The Who was Roger Daltrey's band, at first, when they were playing R&B covers in London clubs in the early '60s. Of course, Pete Townshend would take over, relegating the singer to No. 4 in a quartet of explosive talents. Early on, Daltrey made up for this by defining the role of classic-rock front man, swinging his microphone, dominating band photos as the curly-haired sex symbol, starring in movies and personifying the lead role in the band's signature, "Tommy."
But over time, he would develop his voice and transform himself into the layered blues singer he always wanted to be -- check out his work on B.B. King's "80" album in 2005. Dal- trey sings "Tommy," again, on his solo tour; we hope he considers six of his best career performances to round out the set list tomorrow at Nassau Coliseum.
1.'The Good's Gone'
In The Who's early days, the feisty Daltrey hoped to be a tough R&B singer in the mold of James Brown, but he lacked the moaning and screaming talent, so he settled on a sort of beefy monotone. He's effective on this one from The Who's 1965 debut album, "The Who Sings My Generation."
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3.'Won't Get Fooled Again'
Daltrey's out-of-nowhere, throat-shredding, five-second-long "Yeah!" scream humanized this synthesizer-heavy Who classic and forced the singer to reproduce it in hundreds of concerts for the next four decades.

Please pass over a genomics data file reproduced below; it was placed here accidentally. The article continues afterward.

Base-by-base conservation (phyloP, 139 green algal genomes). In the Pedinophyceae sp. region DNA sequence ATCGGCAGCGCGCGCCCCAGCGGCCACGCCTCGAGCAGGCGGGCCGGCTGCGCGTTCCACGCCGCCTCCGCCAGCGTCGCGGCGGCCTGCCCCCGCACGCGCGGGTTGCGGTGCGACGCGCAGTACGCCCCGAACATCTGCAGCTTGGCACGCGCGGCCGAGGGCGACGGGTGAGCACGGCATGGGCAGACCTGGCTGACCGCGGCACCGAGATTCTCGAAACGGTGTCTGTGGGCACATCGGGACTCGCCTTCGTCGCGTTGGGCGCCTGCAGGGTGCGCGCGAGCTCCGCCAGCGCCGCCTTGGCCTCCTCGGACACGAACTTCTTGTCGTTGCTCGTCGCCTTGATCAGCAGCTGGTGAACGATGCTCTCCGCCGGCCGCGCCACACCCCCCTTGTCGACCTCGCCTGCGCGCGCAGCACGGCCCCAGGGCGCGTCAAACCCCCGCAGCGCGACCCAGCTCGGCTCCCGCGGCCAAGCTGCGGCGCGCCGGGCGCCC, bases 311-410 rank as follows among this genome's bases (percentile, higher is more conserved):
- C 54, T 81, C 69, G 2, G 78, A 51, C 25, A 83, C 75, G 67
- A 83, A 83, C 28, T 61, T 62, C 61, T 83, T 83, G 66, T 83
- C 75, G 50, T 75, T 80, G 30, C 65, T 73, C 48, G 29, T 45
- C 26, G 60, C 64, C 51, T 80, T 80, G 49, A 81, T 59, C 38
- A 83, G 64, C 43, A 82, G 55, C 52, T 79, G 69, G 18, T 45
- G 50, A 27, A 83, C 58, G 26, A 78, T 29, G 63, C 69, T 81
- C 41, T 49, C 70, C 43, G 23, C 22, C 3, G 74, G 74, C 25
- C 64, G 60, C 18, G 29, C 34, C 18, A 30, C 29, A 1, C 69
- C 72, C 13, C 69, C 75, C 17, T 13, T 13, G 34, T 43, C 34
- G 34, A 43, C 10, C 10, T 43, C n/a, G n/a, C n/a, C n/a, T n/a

4.'The Real Me'
For the first time, Daltrey's lungpower challenges Keith Moon's drumming, Townshend's power chords, a horn section and, especially, John Entwistle's rapid-fire bass lines for supremacy during the course of an entire song (from 1973's "Quadophenia").
5.'Giving It All Away'
On the best track from his 1973 solo debut, largely co-written by Leo "You Make Me Feel Like Dancing" Sayer, Daltrey is in a plaintive mood, allowing himself to express country-western emotions he couldn't get away with in The Who.
6.'Music Must Change'
The title track to 1978's "Who Are You" is another iconic Daltrey performance, but this largely forgotten deep album cut shows the singer in full comfort zone, starting with low- key supper-club singing and escalating to screechy crescendos.